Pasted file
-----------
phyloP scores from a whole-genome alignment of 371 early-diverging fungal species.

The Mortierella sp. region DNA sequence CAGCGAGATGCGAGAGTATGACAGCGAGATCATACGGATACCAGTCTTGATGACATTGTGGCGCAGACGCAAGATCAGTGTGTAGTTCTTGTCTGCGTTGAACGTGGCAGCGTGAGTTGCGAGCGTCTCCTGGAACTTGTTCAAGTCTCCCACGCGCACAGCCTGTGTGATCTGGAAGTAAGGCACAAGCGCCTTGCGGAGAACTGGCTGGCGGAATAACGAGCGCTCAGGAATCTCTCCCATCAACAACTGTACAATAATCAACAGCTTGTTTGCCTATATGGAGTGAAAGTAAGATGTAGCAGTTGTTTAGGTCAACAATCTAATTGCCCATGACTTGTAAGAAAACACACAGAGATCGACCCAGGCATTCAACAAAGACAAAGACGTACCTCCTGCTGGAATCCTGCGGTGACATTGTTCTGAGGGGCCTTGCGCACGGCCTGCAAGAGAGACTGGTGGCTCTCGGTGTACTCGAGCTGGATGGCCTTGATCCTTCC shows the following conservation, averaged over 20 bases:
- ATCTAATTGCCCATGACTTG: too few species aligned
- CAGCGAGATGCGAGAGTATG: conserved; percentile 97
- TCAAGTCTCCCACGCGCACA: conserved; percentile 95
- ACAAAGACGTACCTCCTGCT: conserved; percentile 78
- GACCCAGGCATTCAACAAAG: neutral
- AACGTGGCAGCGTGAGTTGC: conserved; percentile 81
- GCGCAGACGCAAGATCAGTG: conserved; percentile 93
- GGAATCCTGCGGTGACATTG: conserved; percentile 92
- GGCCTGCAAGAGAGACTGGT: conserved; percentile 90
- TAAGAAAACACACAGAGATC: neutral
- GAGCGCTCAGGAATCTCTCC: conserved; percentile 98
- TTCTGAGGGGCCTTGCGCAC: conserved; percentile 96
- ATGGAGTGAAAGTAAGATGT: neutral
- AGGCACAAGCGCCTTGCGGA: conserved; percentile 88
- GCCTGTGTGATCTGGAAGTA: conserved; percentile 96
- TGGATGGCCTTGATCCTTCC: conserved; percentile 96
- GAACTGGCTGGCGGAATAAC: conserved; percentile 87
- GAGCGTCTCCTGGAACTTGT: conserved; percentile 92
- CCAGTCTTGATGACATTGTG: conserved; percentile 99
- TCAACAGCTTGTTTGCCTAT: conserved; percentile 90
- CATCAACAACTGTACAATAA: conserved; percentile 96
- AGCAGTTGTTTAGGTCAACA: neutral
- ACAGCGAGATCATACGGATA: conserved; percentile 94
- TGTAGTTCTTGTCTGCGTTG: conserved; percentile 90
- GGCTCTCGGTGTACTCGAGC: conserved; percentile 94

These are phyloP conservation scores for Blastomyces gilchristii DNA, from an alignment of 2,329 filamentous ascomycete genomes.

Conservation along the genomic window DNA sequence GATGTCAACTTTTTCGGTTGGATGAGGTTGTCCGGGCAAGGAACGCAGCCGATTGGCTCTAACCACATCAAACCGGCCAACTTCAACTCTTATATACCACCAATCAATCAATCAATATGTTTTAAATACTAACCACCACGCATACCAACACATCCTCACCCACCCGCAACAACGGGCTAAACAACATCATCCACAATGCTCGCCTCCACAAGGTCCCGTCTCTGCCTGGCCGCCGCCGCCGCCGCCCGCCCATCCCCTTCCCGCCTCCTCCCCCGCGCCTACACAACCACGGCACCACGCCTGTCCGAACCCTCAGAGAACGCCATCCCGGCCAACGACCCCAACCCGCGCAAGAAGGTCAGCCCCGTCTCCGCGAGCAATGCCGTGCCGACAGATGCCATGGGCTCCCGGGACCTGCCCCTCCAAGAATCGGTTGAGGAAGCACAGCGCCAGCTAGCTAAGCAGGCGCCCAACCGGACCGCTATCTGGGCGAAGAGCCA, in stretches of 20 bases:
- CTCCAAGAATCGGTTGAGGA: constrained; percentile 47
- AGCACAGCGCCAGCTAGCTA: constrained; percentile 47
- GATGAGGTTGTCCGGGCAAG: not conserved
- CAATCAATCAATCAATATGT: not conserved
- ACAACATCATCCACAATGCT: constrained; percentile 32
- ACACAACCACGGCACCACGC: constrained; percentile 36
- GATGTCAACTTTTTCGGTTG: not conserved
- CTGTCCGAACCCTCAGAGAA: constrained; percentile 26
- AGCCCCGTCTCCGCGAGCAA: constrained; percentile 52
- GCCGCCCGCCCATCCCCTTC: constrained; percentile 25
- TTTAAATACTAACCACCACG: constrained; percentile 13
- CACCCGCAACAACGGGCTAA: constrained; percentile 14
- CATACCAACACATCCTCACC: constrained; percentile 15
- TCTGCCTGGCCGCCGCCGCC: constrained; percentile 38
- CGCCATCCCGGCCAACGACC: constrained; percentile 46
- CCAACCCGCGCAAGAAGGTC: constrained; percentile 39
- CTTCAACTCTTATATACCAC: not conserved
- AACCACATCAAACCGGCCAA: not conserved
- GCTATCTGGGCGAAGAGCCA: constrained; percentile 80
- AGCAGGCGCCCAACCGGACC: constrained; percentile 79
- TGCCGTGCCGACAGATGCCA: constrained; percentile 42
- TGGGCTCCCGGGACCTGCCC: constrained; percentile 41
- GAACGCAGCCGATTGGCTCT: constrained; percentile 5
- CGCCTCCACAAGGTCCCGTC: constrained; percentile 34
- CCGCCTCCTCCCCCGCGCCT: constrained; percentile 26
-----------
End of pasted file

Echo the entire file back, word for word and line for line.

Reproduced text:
phyloP scores from a whole-genome alignment of 371 early-diverging fungal species.

The Mortierella sp. region DNA sequence CAGCGAGATGCGAGAGTATGACAGCGAGATCATACGGATACCAGTCTTGATGACATTGTGGCGCAGACGCAAGATCAGTGTGTAGTTCTTGTCTGCGTTGAACGTGGCAGCGTGAGTTGCGAGCGTCTCCTGGAACTTGTTCAAGTCTCCCACGCGCACAGCCTGTGTGATCTGGAAGTAAGGCACAAGCGCCTTGCGGAGAACTGGCTGGCGGAATAACGAGCGCTCAGGAATCTCTCCCATCAACAACTGTACAATAATCAACAGCTTGTTTGCCTATATGGAGTGAAAGTAAGATGTAGCAGTTGTTTAGGTCAACAATCTAATTGCCCATGACTTGTAAGAAAACACACAGAGATCGACCCAGGCATTCAACAAAGACAAAGACGTACCTCCTGCTGGAATCCTGCGGTGACATTGTTCTGAGGGGCCTTGCGCACGGCCTGCAAGAGAGACTGGTGGCTCTCGGTGTACTCGAGCTGGATGGCCTTGATCCTTCC shows the following conservation, averaged over 20 bases:
- ATCTAATTGCCCATGACTTG: too few species aligned
- CAGCGAGATGCGAGAGTATG: conserved; percentile 97
- TCAAGTCTCCCACGCGCACA: conserved; percentile 95
- ACAAAGACGTACCTCCTGCT: conserved; percentile 78
- GACCCAGGCATTCAACAAAG: neutral
- AACGTGGCAGCGTGAGTTGC: conserved; percentile 81
- GCGCAGACGCAAGATCAGTG: conserved; percentile 93
- GGAATCCTGCGGTGACATTG: conserved; percentile 92
- GGCCTGCAAGAGAGACTGGT: conserved; percentile 90
- TAAGAAAACACACAGAGATC: neutral
- GAGCGCTCAGGAATCTCTCC: conserved; percentile 98
- TTCTGAGGGGCCTTGCGCAC: conserved; percentile 96
- ATGGAGTGAAAGTAAGATGT: neutral
- AGGCACAAGCGCCTTGCGGA: conserved; percentile 88
- GCCTGTGTGATCTGGAAGTA: conserved; percentile 96
- TGGATGGCCTTGATCCTTCC: conserved; percentile 96
- GAACTGGCTGGCGGAATAAC: conserved; percentile 87
- GAGCGTCTCCTGGAACTTGT: conserved; percentile 92
- CCAGTCTTGATGACATTGTG: conserved; percentile 99
- TCAACAGCTTGTTTGCCTAT: conserved; percentile 90
- CATCAACAACTGTACAATAA: conserved; percentile 96
- AGCAGTTGTTTAGGTCAACA: neutral
- ACAGCGAGATCATACGGATA: conserved; percentile 94
- TGTAGTTCTTGTCTGCGTTG: conserved; percentile 90
- GGCTCTCGGTGTACTCGAGC: conserved; percentile 94

These are phyloP conservation scores for Blastomyces gilchristii DNA, from an alignment of 2,329 filamentous ascomycete genomes.

Conservation along the genomic window DNA sequence GATGTCAACTTTTTCGGTTGGATGAGGTTGTCCGGGCAAGGAACGCAGCCGATTGGCTCTAACCACATCAAACCGGCCAACTTCAACTCTTATATACCACCAATCAATCAATCAATATGTTTTAAATACTAACCACCACGCATACCAACACATCCTCACCCACCCGCAACAACGGGCTAAACAACATCATCCACAATGCTCGCCTCCACAAGGTCCCGTCTCTGCCTGGCCGCCGCCGCCGCCGCCCGCCCATCCCCTTCCCGCCTCCTCCCCCGCGCCTACACAACCACGGCACCACGCCTGTCCGAACCCTCAGAGAACGCCATCCCGGCCAACGACCCCAACCCGCGCAAGAAGGTCAGCCCCGTCTCCGCGAGCAATGCCGTGCCGACAGATGCCATGGGCTCCCGGGACCTGCCCCTCCAAGAATCGGTTGAGGAAGCACAGCGCCAGCTAGCTAAGCAGGCGCCCAACCGGACCGCTATCTGGGCGAAGAGCCA, in stretches of 20 bases:
- CTCCAAGAATCGGTTGAGGA: constrained; percentile 47
- AGCACAGCGCCAGCTAGCTA: constrained; percentile 47
- GATGAGGTTGTCCGGGCAAG: not conserved
- CAATCAATCAATCAATATGT: not conserved
- ACAACATCATCCACAATGCT: constrained; percentile 32
- ACACAACCACGGCACCACGC: constrained; percentile 36
- GATGTCAACTTTTTCGGTTG: not conserved
- CTGTCCGAACCCTCAGAGAA: constrained; percentile 26
- AGCCCCGTCTCCGCGAGCAA: constrained; percentile 52
- GCCGCCCGCCCATCCCCTTC: constrained; percentile 25
- TTTAAATACTAACCACCACG: constrained; percentile 13
- CACCCGCAACAACGGGCTAA: constrained; percentile 14
- CATACCAACACATCCTCACC: constrained; percentile 15
- TCTGCCTGGCCGCCGCCGCC: constrained; percentile 38
- CGCCATCCCGGCCAACGACC: constrained; percentile 46
- CCAACCCGCGCAAGAAGGTC: constrained; percentile 39
- CTTCAACTCTTATATACCAC: not conserved
- AACCACATCAAACCGGCCAA: not conserved
- GCTATCTGGGCGAAGAGCCA: constrained; percentile 80
- AGCAGGCGCCCAACCGGACC: constrained; percentile 79
- TGCCGTGCCGACAGATGCCA: constrained; percentile 42
- TGGGCTCCCGGGACCTGCCC: constrained; percentile 41
- GAACGCAGCCGATTGGCTCT: constrained; percentile 5
- CGCCTCCACAAGGTCCCGTC: constrained; percentile 34
- CCGCCTCCTCCCCCGCGCCT: constrained; percentile 26